Articles were evaluated by two independent researchers, and inclusion agreement was discussed in detail. Validation articles included in this review are listed and described in Tables 1 and 2.

TABLE 2 - Summary of Study Findings.
Study Author, Year Sample Population Design/Methods Summary of Findings
Hwang et at., 2019 (18) N = 51, mean (SD) age: 44.4 (16.6) yr, n = 24 female, Korean Compared FBC2 with ECG; participants with history of paroxysmal SVT were undergoing electrophysiological study; baseline HR during induced SVT and postablation of SVT were measured FBC2 accurately measured HR (94%) compared with ECG
Klepin et at., 2019 (19) N = 60, mean (SD) age: 31 (7.3) yr, n = 33 female, race not reported Compared FBC2 with V̇O2max; all healthy adults; study duration: 1 wk; 3 GPS tracked 15-min outdoor runs and were worn continuously FBC2 60-s CRF: highly associated with V̇O2max; MAPE: 9.14%
Nelson and Allen, 2019 (20) N = 1, age: 29 yr, White male Compared FBC2 with ECG; single subject, healthy adult male, used to minimize variable differences; 24-h data collected across sedentary, walking, running, ADL, and sleeping FBC2 mean difference: −3.47 bpm compared with criterion and comparable tracker; MAE: 5.96%, CCC: 91% compared with ECG over 24 h, MAPE: 9.21% walking
O’Driscoll et al., 2019 (21) N = 59, mean (SD) age: 44.2 (14.1) yr, n = 41 female, European Compared FBC2 with Polar chest strap; activities evaluated in a 1-d laboratory setting included running, walking, cycling, mimicked ADL, and sedentary conditions with rest periods between FBC2 HR = CM, but not consistent across activity levels; MAPE: 31% walking incline; MAPE: 69% walking
Reddy et al., 2018 (22) N = 20, mean (SD) age: 27.5 (6.0) yr, n = 11 female, n = 17 (85%) White Compared FBC2 with Polar chest strap; 2-d data collection; all healthy adults; V̇O2max testing included resistance exercise, interval training, and ADL conditions FBC2 > error high-intensity exercise; MAPE: 10.79%
Tedesco et al., 2019 (23) N = 20, mean (SD) age: 70.2 (2.9) yr, n = 11 female, all White (English/Irish) Compared FBC2 with ActiGraph; 24-h free-living data collection; all older, healthy adults; activities assessed included a range of moderate to vigorous walking and sleeping conditions All devices highly correlated (ICC >0.89); FBC2 overcounted steps; MAPE: 12.36%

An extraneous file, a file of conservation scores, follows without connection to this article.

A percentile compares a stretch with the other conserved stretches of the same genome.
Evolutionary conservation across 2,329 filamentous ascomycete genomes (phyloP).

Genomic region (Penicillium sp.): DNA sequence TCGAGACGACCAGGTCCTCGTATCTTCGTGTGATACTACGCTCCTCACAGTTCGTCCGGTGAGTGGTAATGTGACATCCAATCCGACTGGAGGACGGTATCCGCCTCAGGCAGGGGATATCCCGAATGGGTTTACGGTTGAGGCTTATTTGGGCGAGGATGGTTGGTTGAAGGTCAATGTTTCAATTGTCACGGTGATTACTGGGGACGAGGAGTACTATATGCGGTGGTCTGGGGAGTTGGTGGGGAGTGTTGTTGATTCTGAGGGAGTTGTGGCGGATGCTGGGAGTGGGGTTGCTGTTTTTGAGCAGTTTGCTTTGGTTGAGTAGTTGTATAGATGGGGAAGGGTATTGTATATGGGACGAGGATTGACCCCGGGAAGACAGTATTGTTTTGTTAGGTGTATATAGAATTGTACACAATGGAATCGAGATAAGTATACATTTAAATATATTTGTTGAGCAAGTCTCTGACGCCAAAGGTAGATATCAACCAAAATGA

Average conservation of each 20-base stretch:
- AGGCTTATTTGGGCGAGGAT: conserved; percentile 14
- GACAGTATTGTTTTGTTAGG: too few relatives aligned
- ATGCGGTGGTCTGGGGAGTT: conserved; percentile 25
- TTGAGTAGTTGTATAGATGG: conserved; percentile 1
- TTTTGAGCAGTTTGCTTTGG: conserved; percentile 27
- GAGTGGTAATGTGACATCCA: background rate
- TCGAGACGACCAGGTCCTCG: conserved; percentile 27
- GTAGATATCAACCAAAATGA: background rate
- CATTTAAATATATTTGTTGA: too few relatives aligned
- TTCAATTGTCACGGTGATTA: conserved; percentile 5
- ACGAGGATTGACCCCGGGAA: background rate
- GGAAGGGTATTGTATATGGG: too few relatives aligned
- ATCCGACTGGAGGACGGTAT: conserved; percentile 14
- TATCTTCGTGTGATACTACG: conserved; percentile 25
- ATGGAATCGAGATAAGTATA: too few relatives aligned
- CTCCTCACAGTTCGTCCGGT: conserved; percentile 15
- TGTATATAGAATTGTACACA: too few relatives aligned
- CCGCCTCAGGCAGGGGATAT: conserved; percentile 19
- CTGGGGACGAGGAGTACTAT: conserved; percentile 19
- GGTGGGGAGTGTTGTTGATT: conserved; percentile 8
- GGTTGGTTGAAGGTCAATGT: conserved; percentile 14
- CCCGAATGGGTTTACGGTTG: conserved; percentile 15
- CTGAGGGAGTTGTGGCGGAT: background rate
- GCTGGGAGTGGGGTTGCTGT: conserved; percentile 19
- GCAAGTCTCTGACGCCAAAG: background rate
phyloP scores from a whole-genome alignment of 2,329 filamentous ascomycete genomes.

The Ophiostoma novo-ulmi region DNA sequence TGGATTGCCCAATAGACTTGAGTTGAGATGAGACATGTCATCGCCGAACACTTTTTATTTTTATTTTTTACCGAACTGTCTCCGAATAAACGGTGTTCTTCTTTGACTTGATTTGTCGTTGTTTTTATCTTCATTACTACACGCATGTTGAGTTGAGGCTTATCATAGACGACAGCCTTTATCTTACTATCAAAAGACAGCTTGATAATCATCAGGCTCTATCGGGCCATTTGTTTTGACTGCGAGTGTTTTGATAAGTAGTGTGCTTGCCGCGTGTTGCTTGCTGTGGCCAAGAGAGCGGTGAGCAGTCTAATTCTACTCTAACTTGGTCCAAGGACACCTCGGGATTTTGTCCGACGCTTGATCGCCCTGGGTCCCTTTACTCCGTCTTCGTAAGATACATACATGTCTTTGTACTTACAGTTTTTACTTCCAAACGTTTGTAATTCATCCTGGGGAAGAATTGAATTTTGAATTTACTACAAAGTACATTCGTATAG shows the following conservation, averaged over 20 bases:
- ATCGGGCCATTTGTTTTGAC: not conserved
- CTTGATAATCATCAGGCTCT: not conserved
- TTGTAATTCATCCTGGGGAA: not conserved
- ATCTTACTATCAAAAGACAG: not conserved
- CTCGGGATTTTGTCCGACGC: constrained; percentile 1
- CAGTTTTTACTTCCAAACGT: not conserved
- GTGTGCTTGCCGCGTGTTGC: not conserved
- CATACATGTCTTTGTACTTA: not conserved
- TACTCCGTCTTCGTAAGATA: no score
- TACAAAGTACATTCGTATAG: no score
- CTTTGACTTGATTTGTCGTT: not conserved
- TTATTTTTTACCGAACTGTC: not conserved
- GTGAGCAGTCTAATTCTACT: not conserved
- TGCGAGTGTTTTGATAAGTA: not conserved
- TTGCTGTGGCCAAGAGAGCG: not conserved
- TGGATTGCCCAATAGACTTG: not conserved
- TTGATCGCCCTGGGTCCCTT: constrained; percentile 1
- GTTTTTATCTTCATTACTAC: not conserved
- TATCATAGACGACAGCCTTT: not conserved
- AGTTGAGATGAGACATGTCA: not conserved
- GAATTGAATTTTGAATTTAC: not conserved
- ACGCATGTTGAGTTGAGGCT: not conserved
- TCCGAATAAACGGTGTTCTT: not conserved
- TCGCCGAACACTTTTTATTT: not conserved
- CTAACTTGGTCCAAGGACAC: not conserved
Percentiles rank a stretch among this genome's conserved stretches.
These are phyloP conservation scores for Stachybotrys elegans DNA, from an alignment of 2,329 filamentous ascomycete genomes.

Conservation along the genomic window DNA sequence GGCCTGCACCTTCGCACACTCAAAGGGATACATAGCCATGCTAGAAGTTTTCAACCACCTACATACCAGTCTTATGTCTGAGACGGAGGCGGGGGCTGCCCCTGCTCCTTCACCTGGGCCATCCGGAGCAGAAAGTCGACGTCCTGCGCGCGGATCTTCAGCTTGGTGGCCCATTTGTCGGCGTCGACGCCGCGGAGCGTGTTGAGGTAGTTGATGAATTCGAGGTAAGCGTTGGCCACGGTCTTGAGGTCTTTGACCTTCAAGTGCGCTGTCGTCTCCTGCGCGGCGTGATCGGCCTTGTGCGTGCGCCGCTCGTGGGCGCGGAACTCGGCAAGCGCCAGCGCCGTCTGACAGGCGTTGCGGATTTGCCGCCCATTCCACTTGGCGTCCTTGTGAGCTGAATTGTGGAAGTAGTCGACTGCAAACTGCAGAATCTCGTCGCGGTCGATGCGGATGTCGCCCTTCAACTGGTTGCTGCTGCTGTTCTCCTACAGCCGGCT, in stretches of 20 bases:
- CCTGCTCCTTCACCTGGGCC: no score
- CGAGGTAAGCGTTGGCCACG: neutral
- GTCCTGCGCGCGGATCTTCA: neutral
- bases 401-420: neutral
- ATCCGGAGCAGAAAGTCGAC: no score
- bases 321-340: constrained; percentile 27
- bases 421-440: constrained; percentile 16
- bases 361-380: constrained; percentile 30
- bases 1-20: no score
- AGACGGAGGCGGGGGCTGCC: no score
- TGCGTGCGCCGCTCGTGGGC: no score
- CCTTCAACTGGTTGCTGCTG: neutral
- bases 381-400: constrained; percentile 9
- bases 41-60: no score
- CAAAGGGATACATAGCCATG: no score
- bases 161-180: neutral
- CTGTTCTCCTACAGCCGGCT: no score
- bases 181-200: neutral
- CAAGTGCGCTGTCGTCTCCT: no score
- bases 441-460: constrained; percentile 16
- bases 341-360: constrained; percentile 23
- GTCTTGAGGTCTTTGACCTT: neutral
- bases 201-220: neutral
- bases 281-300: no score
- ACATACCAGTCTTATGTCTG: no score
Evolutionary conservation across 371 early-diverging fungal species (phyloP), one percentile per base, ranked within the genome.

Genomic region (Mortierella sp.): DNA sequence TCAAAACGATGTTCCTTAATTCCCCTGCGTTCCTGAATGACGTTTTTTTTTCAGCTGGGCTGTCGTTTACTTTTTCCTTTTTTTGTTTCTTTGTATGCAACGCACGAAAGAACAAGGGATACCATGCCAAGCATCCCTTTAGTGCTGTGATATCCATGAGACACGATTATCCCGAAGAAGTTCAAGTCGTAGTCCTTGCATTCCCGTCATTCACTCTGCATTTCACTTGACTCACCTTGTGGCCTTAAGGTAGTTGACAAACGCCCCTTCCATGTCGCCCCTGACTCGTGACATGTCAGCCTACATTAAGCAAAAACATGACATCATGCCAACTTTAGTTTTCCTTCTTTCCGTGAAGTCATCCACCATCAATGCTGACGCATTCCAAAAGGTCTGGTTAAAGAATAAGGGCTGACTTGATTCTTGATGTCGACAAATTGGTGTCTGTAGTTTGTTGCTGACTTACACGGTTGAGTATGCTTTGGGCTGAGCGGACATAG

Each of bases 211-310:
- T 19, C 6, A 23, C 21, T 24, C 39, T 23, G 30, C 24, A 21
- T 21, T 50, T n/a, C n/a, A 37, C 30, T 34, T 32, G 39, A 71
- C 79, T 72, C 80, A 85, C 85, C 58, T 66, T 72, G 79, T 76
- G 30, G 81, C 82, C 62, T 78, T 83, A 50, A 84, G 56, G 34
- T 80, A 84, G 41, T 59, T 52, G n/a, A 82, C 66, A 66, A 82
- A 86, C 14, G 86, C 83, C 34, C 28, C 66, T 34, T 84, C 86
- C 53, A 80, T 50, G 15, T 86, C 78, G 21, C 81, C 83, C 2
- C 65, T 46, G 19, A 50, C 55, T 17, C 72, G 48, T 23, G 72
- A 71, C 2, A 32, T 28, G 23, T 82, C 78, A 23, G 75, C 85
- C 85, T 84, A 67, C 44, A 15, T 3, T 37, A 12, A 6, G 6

Thomson et al., 2019 (24) N = 30, mean (SD) age: 23.5 (3) yr, n = 15 female, race not reported Compared FBC2 with ECG; measurements taken at intervals: rest (3 min), standing (2 min), treadmill (every 3 min with gradual speed and uphill increase until volitional fatigue), recovery FBC2 error rate (3.9%–13.5%). RER per activity level: light (5.36%), moderate (9.20%), vigorous (11%)
Vetrovsky et al., 2019 (25) Healthy control participants: n = 15, mean (SD) age: 65.5 (12.6) yr, n = 6 female;
HF field-based study: n = 14, mean (SD) age: 43.3 (18.9) yr, n = 9 female (Czech Republic)
Compared FBC2 with accelerometer; main purpose was to evaluate step accuracy of activity trackers in persons with HF; laboratory and field study FBC2 healthy participants MAPE: 12%; HF study MAPE: 46%; >correlation low speeds on treadmill
ADL, activities of daily living; GPS, Global Positioning System; SVT, supraventricular tachyarrhythmia.

Risk-of-Bias Assessment

Each study was evaluated for risk of bias (Table 2). Criteria used for the assessment included randomization bias, recruitment bias, protocol deviation bias including criterion tool bias, missing outcome bias, and reporting bias. The selected studies were consistently evaluated as high quality based on these criteria with few concerns for risk of bias. Most of the concerns were regarding racially homogenous or small samples. One study included a single participant, and most of the studies included majority White persons and healthy populations. The risk-of-bias visualization tool (robvis; Bristol, AC, United Kingdom) was used to create the risk of bias assessment (Fig. 2) (29).

Figure 2:
Risk-of-bias assessment.


Accuracy Testing

Of the eight studies found, five reported MAPE values of the FBC2 against the criterion for each study, which are considered acceptable at <10%. The MAPE values for the studies evaluating HR accuracy include 9.21% (20), 10.79% (22), and 69% (21). MAPE values investigating step count acuity were 12.36% (23), 46% for participants with heart failure (HF), and 12% among healthy controls (25). Another study measured the HR difference between the FBC2 and the criterion using RER (light activity, 5.36%, to moderate activity, 9.3%) (24).

Intrareliability Testing